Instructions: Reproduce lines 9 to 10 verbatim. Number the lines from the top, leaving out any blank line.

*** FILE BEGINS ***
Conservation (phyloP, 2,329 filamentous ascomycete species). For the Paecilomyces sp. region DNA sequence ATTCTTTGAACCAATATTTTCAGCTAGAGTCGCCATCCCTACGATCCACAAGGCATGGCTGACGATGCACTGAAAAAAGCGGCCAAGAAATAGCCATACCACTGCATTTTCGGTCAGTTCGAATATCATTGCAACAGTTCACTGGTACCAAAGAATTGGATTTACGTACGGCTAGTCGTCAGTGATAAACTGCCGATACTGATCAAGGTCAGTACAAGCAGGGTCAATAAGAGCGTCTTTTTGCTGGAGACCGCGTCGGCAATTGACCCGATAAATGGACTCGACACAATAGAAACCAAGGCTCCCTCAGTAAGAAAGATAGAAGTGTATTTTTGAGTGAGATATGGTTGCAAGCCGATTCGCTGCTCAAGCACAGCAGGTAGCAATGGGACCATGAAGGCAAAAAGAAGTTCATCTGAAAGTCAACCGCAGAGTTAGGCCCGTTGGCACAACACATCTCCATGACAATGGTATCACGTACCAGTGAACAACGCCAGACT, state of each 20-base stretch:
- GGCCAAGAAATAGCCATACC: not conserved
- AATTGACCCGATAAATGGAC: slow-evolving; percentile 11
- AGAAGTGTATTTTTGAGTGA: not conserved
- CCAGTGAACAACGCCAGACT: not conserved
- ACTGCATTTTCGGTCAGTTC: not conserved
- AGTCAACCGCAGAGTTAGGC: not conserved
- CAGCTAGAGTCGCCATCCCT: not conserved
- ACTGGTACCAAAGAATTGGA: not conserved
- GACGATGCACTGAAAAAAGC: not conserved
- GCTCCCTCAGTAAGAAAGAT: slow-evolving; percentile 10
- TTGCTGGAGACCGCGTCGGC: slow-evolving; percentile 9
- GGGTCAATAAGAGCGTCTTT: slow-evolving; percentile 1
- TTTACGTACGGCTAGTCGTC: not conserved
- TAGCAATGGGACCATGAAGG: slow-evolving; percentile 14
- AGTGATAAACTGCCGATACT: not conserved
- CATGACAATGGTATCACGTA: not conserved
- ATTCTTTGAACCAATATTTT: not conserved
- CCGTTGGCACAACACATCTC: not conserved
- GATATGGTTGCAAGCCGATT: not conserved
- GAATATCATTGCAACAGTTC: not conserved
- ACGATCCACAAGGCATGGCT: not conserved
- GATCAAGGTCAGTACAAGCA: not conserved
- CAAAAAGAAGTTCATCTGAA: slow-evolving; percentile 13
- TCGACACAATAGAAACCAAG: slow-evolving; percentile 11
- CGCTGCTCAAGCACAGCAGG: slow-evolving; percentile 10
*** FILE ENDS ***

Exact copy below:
- ACTGGTACCAAAGAATTGGA: not conserved
- GACGATGCACTGAAAAAAGC: not conserved